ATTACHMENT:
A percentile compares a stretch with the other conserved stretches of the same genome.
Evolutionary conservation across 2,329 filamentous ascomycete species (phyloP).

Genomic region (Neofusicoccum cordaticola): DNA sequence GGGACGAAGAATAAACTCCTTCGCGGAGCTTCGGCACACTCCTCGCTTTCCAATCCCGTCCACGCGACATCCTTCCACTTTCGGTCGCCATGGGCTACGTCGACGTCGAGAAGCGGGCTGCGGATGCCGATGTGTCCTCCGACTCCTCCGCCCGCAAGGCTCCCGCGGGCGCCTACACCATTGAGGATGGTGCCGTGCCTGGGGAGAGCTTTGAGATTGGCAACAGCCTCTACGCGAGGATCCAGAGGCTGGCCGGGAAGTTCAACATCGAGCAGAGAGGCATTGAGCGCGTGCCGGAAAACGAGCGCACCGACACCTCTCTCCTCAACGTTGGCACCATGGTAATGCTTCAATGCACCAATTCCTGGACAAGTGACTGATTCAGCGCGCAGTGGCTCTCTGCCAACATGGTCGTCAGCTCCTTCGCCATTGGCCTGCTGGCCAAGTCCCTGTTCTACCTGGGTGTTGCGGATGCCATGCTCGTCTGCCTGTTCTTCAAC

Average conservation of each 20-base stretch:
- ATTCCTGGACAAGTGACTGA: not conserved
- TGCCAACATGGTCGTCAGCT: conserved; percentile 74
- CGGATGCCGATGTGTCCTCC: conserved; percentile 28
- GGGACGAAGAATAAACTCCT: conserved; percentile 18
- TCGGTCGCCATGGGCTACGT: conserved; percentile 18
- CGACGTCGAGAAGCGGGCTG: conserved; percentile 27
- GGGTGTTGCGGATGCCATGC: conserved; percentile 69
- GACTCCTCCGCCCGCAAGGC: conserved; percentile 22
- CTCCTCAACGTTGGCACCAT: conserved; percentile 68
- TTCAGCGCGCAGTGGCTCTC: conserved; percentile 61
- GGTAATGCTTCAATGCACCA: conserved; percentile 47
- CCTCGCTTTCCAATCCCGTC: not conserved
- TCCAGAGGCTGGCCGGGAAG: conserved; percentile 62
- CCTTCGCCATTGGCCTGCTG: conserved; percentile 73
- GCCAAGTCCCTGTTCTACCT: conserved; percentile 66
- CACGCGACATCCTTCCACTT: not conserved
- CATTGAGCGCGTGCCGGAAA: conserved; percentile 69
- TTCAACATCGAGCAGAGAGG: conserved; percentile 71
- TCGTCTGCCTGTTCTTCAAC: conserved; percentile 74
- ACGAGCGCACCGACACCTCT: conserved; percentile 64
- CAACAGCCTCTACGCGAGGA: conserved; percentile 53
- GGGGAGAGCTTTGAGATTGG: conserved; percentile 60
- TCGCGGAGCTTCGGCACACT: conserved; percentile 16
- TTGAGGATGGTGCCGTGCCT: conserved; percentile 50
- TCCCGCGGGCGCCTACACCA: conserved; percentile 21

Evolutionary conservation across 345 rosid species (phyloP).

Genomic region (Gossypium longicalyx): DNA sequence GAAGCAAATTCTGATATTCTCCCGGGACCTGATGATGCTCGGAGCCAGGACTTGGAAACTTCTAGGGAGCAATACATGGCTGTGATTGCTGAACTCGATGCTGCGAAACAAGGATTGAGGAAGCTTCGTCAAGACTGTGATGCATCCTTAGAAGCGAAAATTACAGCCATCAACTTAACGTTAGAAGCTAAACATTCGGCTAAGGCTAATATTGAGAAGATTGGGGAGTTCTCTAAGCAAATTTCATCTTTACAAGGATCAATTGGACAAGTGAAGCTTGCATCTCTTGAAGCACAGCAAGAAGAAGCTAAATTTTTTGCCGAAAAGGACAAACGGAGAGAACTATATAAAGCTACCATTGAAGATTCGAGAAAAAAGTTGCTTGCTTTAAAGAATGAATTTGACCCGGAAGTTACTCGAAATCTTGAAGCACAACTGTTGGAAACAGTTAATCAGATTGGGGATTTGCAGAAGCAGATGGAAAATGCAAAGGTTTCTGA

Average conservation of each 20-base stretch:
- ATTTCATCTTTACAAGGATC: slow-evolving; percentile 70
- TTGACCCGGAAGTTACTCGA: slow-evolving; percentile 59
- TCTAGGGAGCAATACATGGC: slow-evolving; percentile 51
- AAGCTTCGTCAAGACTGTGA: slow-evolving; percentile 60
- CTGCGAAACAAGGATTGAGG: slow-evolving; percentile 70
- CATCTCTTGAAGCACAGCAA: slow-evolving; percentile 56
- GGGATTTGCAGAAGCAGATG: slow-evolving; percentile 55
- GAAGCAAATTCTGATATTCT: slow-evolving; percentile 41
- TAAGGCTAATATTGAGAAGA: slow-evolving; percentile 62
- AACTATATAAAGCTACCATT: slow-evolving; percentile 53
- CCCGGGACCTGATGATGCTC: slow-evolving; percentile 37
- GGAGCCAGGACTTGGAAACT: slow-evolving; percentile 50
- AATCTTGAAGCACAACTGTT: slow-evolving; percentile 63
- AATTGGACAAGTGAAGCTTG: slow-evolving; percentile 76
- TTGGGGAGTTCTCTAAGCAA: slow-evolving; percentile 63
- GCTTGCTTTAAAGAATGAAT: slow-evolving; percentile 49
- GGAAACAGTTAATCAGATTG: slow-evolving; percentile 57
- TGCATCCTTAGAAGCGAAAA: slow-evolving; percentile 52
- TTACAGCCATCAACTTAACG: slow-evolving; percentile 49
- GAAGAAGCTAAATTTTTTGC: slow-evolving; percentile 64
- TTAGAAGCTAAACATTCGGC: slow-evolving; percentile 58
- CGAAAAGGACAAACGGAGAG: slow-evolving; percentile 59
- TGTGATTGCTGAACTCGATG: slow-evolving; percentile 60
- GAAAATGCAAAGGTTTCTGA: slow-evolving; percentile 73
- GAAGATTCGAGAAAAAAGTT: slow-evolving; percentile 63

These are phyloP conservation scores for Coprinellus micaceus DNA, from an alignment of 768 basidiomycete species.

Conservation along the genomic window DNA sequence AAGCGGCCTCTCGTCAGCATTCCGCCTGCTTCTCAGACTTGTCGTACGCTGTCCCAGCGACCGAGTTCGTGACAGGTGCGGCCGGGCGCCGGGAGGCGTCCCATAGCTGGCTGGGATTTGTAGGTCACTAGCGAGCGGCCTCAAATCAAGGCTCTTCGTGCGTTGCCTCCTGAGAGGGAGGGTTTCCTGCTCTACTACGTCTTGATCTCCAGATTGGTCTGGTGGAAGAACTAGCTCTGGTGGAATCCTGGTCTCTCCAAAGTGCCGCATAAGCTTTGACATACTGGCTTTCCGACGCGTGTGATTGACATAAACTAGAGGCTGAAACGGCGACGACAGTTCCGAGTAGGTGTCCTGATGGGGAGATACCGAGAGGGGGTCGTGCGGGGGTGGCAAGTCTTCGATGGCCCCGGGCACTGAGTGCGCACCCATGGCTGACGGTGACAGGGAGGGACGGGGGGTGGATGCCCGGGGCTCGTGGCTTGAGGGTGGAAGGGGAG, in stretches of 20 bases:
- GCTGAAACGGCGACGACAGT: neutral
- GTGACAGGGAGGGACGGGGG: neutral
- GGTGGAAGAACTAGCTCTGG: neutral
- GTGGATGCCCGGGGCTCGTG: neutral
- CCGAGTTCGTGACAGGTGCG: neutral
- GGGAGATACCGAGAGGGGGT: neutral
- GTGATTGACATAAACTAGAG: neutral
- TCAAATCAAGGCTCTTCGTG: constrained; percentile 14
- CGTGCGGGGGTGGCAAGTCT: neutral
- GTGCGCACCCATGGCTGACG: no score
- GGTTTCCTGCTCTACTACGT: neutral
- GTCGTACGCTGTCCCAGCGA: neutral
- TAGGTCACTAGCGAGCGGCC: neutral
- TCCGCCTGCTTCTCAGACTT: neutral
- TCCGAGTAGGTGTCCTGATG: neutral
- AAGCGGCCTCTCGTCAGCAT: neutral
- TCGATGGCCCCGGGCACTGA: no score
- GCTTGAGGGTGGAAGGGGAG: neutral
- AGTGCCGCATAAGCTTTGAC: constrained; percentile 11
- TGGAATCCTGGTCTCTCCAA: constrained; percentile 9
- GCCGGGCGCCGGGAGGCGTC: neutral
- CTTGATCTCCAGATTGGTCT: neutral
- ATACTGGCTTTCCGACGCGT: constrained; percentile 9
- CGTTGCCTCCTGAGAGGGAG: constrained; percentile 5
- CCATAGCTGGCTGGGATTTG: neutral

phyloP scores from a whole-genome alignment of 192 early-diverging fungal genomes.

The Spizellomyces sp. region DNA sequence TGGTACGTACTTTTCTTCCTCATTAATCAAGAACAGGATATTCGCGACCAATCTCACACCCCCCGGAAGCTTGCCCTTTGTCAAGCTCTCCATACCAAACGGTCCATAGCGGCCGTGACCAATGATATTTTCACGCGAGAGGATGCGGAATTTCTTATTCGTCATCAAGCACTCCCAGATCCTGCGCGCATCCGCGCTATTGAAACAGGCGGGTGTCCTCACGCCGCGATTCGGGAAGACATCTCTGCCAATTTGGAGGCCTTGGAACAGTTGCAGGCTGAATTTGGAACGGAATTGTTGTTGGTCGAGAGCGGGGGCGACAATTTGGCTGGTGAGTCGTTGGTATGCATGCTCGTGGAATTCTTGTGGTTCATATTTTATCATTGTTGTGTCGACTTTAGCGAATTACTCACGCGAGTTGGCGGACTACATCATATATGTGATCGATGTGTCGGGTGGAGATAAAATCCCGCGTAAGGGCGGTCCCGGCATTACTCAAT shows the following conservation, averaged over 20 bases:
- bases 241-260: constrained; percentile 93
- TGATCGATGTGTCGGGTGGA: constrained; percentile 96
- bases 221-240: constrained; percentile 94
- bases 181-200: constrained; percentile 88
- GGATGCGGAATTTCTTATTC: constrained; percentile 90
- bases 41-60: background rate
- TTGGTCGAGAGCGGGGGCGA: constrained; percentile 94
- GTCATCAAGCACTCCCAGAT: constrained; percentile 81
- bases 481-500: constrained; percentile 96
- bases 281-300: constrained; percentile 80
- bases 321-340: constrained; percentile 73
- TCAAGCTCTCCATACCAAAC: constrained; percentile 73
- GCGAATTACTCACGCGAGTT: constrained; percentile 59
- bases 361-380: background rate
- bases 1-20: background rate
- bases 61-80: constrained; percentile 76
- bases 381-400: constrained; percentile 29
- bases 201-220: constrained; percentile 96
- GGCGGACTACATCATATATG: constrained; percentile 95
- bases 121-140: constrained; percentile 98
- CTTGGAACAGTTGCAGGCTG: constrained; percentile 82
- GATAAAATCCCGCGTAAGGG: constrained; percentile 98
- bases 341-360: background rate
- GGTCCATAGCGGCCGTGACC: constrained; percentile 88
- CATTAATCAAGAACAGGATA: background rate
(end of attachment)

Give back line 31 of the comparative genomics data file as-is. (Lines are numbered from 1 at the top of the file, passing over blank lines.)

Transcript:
Genomic region (Gossypium longicalyx): DNA sequence GAAGCAAATTCTGATATTCTCCCGGGACCTGATGATGCTCGGAGCCAGGACTTGGAAACTTCTAGGGAGCAATACATGGCTGTGATTGCTGAACTCGATGCTGCGAAACAAGGATTGAGGAAGCTTCGTCAAGACTGTGATGCATCCTTAGAAGCGAAAATTACAGCCATCAACTTAACGTTAGAAGCTAAACATTCGGCTAAGGCTAATATTGAGAAGATTGGGGAGTTCTCTAAGCAAATTTCATCTTTACAAGGATCAATTGGACAAGTGAAGCTTGCATCTCTTGAAGCACAGCAAGAAGAAGCTAAATTTTTTGCCGAAAAGGACAAACGGAGAGAACTATATAAAGCTACCATTGAAGATTCGAGAAAAAAGTTGCTTGCTTTAAAGAATGAATTTGACCCGGAAGTTACTCGAAATCTTGAAGCACAACTGTTGGAAACAGTTAATCAGATTGGGGATTTGCAGAAGCAGATGGAAAATGCAAAGGTTTCTGA